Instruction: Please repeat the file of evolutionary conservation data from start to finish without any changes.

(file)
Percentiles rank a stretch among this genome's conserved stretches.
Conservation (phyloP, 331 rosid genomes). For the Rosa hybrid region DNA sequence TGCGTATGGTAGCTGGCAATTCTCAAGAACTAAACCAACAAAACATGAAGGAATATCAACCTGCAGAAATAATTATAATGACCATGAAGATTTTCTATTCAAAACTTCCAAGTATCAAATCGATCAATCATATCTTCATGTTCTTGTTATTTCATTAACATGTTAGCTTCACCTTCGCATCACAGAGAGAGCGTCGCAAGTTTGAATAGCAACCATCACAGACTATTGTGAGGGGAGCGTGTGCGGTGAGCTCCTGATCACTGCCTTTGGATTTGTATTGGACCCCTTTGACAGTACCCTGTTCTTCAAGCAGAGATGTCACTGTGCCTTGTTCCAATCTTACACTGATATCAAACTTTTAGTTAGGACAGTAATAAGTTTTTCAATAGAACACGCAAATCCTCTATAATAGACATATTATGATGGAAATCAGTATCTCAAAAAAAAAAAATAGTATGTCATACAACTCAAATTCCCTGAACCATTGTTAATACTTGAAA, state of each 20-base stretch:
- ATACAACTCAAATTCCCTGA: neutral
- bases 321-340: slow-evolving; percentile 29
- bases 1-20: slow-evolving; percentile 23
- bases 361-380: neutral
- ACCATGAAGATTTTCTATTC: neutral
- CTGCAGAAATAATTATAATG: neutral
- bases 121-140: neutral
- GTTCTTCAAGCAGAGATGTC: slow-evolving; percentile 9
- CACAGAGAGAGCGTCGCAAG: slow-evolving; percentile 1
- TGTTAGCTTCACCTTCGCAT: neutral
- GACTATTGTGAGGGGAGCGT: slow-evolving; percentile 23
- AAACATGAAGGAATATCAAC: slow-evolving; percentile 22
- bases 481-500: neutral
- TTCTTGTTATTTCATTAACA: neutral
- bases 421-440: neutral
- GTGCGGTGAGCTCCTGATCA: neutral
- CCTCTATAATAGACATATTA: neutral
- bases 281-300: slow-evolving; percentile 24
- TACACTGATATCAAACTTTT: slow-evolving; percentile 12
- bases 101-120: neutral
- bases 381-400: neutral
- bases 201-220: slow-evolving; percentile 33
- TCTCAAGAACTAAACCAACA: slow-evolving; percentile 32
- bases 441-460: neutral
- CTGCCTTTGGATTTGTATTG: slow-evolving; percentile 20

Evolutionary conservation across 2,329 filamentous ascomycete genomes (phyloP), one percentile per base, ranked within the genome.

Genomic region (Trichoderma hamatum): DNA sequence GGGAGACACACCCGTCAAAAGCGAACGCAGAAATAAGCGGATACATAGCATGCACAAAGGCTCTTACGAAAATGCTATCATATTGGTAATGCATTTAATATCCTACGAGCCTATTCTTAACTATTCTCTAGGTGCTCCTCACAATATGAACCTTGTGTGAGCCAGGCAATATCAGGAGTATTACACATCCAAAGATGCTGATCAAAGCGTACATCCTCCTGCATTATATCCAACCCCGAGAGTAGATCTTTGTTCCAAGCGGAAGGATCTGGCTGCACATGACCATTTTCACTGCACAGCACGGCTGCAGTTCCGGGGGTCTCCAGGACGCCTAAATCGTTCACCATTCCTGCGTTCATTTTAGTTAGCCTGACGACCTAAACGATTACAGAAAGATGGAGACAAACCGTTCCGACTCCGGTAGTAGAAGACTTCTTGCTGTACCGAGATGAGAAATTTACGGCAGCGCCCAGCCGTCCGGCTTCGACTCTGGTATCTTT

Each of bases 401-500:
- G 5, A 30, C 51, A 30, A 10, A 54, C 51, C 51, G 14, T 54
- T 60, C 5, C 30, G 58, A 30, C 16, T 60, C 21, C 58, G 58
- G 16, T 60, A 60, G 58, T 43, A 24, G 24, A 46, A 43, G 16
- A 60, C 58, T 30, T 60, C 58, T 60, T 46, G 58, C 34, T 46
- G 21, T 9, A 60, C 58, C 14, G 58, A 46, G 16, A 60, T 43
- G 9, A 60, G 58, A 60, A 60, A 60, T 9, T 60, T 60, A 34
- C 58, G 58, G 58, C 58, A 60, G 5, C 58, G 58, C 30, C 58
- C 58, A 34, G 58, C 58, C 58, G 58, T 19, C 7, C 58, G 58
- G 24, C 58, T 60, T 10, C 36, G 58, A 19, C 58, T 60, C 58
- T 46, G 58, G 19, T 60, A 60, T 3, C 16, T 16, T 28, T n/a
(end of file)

Percentiles rank a stretch among this genome's conserved stretches.
Conservation (phyloP, 331 rosid genomes). For the Rosa hybrid region DNA sequence TGCGTATGGTAGCTGGCAATTCTCAAGAACTAAACCAACAAAACATGAAGGAATATCAACCTGCAGAAATAATTATAATGACCATGAAGATTTTCTATTCAAAACTTCCAAGTATCAAATCGATCAATCATATCTTCATGTTCTTGTTATTTCATTAACATGTTAGCTTCACCTTCGCATCACAGAGAGAGCGTCGCAAGTTTGAATAGCAACCATCACAGACTATTGTGAGGGGAGCGTGTGCGGTGAGCTCCTGATCACTGCCTTTGGATTTGTATTGGACCCCTTTGACAGTACCCTGTTCTTCAAGCAGAGATGTCACTGTGCCTTGTTCCAATCTTACACTGATATCAAACTTTTAGTTAGGACAGTAATAAGTTTTTCAATAGAACACGCAAATCCTCTATAATAGACATATTATGATGGAAATCAGTATCTCAAAAAAAAAAAATAGTATGTCATACAACTCAAATTCCCTGAACCATTGTTAATACTTGAAA, state of each 20-base stretch:
- ATACAACTCAAATTCCCTGA: neutral
- bases 321-340: slow-evolving; percentile 29
- bases 1-20: slow-evolving; percentile 23
- bases 361-380: neutral
- ACCATGAAGATTTTCTATTC: neutral
- CTGCAGAAATAATTATAATG: neutral
- bases 121-140: neutral
- GTTCTTCAAGCAGAGATGTC: slow-evolving; percentile 9
- CACAGAGAGAGCGTCGCAAG: slow-evolving; percentile 1
- TGTTAGCTTCACCTTCGCAT: neutral
- GACTATTGTGAGGGGAGCGT: slow-evolving; percentile 23
- AAACATGAAGGAATATCAAC: slow-evolving; percentile 22
- bases 481-500: neutral
- TTCTTGTTATTTCATTAACA: neutral
- bases 421-440: neutral
- GTGCGGTGAGCTCCTGATCA: neutral
- CCTCTATAATAGACATATTA: neutral
- bases 281-300: slow-evolving; percentile 24
- TACACTGATATCAAACTTTT: slow-evolving; percentile 12
- bases 101-120: neutral
- bases 381-400: neutral
- bases 201-220: slow-evolving; percentile 33
- TCTCAAGAACTAAACCAACA: slow-evolving; percentile 32
- bases 441-460: neutral
- CTGCCTTTGGATTTGTATTG: slow-evolving; percentile 20

Evolutionary conservation across 2,329 filamentous ascomycete genomes (phyloP), one percentile per base, ranked within the genome.

Genomic region (Trichoderma hamatum): DNA sequence GGGAGACACACCCGTCAAAAGCGAACGCAGAAATAAGCGGATACATAGCATGCACAAAGGCTCTTACGAAAATGCTATCATATTGGTAATGCATTTAATATCCTACGAGCCTATTCTTAACTATTCTCTAGGTGCTCCTCACAATATGAACCTTGTGTGAGCCAGGCAATATCAGGAGTATTACACATCCAAAGATGCTGATCAAAGCGTACATCCTCCTGCATTATATCCAACCCCGAGAGTAGATCTTTGTTCCAAGCGGAAGGATCTGGCTGCACATGACCATTTTCACTGCACAGCACGGCTGCAGTTCCGGGGGTCTCCAGGACGCCTAAATCGTTCACCATTCCTGCGTTCATTTTAGTTAGCCTGACGACCTAAACGATTACAGAAAGATGGAGACAAACCGTTCCGACTCCGGTAGTAGAAGACTTCTTGCTGTACCGAGATGAGAAATTTACGGCAGCGCCCAGCCGTCCGGCTTCGACTCTGGTATCTTT

Each of bases 401-500:
- G 5, A 30, C 51, A 30, A 10, A 54, C 51, C 51, G 14, T 54
- T 60, C 5, C 30, G 58, A 30, C 16, T 60, C 21, C 58, G 58
- G 16, T 60, A 60, G 58, T 43, A 24, G 24, A 46, A 43, G 16
- A 60, C 58, T 30, T 60, C 58, T 60, T 46, G 58, C 34, T 46
- G 21, T 9, A 60, C 58, C 14, G 58, A 46, G 16, A 60, T 43
- G 9, A 60, G 58, A 60, A 60, A 60, T 9, T 60, T 60, A 34
- C 58, G 58, G 58, C 58, A 60, G 5, C 58, G 58, C 30, C 58
- C 58, A 34, G 58, C 58, C 58, G 58, T 19, C 7, C 58, G 58
- G 24, C 58, T 60, T 10, C 36, G 58, A 19, C 58, T 60, C 58
- T 46, G 58, G 19, T 60, A 60, T 3, C 16, T 16, T 28, T n/a